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A Parents’ Guide to Batting Cage Safety

A Parents’ Guide to Batting Cage Safety

Batting cages are a safe way to practice hitting a ball, but they can pose a risk for injury. Most facilities keep their cages maintained and have easy to read rules posted, however, because it is a high use area, all it takes is a few discourteous users for accidents to happen. With a few precautionary steps, you can help avoid problems. Most importantly, teach your child what to look for and how to properly use a batting cage.

Before using the cage, inspect the environment. There should be no standing water anywhere. Check around the ball throwing equipment and near the spot where the child will bat. Any spills or puddles could be cause for slipping, especially when a child is concentrating on swinging their bat. The safety nets and protective fencing should also all be in good order. If there are any tears or open spots, pop fly balls could become a danger.

Respect for the equipment is also necessary. Helmets should be worn at all times in or around the cage. Make sure that each helmet fits properly and that children know to keep them on their head. Any child that refuses to wear the proper protection gear should not be allowed to play around the batting cages.

The pitching machine should only be operated by those old enough to use it. The proper directions for use should always be followed. Ball machines can be adjusted for speed. If your child is young, make sure the machine is adjusted to throw the ball slowly, even if they dream of trying the fast ball level. Typically, there are options for baseball or softball pitches. Choose appropriately for your child.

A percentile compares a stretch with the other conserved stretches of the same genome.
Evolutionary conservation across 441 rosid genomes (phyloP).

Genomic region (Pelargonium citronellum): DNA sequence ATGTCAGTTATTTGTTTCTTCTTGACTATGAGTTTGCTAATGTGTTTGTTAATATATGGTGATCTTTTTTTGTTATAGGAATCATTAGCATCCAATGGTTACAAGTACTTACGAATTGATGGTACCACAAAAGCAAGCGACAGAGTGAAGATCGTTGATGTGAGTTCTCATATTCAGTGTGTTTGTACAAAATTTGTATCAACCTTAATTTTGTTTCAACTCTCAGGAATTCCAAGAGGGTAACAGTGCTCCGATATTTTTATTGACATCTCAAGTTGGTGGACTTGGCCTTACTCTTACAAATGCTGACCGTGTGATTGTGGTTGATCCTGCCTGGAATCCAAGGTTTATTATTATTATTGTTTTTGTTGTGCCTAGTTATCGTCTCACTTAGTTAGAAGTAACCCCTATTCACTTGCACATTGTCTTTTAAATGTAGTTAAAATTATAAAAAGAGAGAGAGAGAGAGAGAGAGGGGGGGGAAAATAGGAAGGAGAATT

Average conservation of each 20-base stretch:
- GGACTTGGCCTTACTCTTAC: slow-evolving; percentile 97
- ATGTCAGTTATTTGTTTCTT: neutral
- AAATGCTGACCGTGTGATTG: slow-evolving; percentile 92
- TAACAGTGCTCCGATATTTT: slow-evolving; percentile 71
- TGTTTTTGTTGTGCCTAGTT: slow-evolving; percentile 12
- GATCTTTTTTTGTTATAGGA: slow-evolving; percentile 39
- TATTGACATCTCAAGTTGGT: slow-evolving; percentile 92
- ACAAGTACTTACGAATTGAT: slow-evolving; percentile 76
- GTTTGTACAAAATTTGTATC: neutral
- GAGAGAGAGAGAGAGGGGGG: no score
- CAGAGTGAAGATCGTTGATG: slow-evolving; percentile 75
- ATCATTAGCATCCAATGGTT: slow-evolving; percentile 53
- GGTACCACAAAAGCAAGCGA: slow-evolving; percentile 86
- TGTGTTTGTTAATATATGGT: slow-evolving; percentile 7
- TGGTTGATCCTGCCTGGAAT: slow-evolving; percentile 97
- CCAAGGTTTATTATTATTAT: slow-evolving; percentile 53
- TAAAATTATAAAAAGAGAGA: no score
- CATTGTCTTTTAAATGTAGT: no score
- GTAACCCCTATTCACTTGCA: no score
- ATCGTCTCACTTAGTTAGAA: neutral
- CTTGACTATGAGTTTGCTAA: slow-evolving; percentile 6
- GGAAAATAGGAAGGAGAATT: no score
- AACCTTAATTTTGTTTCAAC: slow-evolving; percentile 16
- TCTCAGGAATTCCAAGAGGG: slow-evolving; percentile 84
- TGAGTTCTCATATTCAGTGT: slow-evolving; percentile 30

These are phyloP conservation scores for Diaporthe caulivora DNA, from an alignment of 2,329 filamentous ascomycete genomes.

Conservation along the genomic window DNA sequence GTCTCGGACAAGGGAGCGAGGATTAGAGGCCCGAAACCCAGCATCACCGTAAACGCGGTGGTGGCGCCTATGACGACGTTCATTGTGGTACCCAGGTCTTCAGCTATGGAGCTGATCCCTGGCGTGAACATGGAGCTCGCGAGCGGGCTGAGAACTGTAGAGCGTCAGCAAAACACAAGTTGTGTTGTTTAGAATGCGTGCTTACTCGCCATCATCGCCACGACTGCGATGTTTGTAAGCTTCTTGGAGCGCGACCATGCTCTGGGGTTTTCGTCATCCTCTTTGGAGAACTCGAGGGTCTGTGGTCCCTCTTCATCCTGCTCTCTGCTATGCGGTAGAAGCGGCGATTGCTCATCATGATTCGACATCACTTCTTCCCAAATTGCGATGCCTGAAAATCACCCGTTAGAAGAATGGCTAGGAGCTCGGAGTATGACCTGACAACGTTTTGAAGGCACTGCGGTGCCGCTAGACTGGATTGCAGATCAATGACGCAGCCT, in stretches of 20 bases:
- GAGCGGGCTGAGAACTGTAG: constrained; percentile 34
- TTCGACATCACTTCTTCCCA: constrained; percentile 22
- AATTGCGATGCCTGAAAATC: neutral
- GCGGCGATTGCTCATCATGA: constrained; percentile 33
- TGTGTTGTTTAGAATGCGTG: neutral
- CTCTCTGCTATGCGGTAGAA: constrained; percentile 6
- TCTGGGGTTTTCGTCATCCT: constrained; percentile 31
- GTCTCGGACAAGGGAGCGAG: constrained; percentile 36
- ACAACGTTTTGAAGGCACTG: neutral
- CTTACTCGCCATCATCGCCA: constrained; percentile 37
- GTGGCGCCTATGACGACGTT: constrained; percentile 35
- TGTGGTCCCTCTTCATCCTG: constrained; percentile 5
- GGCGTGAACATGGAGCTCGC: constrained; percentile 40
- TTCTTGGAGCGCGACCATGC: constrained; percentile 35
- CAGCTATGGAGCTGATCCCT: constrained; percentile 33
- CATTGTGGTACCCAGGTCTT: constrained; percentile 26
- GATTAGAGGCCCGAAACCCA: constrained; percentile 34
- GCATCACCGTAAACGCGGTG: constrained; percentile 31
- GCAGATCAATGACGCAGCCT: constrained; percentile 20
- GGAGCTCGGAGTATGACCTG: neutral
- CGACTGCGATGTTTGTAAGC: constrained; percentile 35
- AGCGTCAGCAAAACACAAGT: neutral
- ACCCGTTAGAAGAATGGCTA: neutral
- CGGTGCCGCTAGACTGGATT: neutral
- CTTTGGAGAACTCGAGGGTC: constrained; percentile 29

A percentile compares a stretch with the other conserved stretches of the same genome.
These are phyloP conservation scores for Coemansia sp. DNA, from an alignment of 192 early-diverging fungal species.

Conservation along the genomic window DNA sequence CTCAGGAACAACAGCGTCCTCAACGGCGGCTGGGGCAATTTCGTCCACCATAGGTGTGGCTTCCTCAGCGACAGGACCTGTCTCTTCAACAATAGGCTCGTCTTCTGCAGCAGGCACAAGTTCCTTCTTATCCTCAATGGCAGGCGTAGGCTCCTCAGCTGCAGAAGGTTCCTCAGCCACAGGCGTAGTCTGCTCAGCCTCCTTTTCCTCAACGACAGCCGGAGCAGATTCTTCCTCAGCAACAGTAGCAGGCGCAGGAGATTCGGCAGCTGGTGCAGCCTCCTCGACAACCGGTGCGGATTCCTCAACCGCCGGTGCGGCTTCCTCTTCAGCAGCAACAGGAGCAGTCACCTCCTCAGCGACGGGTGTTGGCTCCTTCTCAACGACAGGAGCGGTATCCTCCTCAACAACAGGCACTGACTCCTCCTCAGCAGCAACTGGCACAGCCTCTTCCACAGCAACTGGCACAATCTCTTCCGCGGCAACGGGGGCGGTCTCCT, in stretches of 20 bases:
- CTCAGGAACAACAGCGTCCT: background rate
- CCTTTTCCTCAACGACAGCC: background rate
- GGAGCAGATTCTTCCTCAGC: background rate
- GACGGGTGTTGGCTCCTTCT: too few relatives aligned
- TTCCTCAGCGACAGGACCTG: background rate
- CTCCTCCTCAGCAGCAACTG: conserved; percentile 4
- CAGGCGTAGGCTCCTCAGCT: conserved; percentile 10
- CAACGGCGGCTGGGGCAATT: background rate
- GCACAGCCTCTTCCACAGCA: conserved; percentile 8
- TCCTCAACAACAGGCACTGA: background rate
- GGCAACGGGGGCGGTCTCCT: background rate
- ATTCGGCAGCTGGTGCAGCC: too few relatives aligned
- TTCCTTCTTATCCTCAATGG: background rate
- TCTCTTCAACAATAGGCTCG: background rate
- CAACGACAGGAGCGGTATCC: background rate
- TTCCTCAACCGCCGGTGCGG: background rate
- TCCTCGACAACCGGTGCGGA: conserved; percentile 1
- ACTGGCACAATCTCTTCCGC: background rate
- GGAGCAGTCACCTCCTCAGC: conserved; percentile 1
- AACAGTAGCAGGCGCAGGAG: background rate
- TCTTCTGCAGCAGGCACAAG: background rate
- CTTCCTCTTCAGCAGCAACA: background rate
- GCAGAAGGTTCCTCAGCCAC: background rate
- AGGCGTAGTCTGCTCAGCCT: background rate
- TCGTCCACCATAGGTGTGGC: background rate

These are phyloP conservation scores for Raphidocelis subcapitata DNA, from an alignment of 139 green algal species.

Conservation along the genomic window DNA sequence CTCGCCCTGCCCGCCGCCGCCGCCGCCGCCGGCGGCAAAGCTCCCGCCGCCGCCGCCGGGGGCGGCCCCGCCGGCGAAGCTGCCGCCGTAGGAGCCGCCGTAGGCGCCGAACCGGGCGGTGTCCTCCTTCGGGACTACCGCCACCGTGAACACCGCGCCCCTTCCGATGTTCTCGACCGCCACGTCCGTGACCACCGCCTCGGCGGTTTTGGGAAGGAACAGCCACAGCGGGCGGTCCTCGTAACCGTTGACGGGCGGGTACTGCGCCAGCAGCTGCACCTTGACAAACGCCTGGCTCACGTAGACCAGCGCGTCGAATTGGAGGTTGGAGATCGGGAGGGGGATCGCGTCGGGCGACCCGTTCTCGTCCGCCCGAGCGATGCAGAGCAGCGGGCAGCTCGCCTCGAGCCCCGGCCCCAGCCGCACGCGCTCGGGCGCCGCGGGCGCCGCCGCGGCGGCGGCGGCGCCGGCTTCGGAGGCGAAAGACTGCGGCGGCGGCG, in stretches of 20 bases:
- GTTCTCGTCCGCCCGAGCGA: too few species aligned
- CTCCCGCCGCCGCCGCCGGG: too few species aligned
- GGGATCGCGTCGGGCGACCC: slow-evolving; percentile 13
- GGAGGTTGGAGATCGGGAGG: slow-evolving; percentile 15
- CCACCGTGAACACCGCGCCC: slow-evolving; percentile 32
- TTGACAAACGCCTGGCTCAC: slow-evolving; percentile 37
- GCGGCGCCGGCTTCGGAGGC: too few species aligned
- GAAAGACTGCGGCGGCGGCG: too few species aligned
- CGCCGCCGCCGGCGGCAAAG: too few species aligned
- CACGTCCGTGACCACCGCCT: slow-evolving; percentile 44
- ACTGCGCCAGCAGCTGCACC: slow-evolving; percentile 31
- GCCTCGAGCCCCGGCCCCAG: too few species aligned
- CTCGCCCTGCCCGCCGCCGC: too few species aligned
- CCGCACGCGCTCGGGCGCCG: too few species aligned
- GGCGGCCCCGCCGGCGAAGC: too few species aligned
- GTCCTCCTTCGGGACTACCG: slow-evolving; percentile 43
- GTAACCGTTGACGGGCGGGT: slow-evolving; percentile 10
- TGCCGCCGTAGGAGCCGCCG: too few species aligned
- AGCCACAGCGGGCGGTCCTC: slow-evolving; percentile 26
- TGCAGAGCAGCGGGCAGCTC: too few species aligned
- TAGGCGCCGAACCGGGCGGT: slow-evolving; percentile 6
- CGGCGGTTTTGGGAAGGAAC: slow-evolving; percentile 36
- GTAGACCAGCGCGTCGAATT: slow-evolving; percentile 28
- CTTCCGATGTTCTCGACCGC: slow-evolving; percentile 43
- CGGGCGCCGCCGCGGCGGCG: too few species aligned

When holding a bat, the temptation may be high for little ones to swing it, tap it, or wave it around in horseplay. Instruct children on the proper protocol for holding a bat when waiting for the batting cages, and the accidents that could happen if they do not obey the rules. It might be a good idea to restrict bats to only those batting, not those waiting in line.

Only one child should be in the cage at a time. This reduces confusion about who is batting, who is waiting, and who is allowed to swing their bat. If a parent or chaperone needs to be in the cage with a child, make sure they also have the proper head protection to wear and know where to stand to avoid injury. Bats and balls are both extremely hard and can hurt, even when wielded by a youngster.

If your child has their heart set on a lot of time at the batting cages, call the facility ahead of time. By making a reservation, you can ensure that they get the time at bat that they need to practice properly, or to exhaust their desire to play.

Safety is always first when it comes to your child. However, they can have fun while dreaming of the big leagues and also practice good habits and follow the rules to be safe.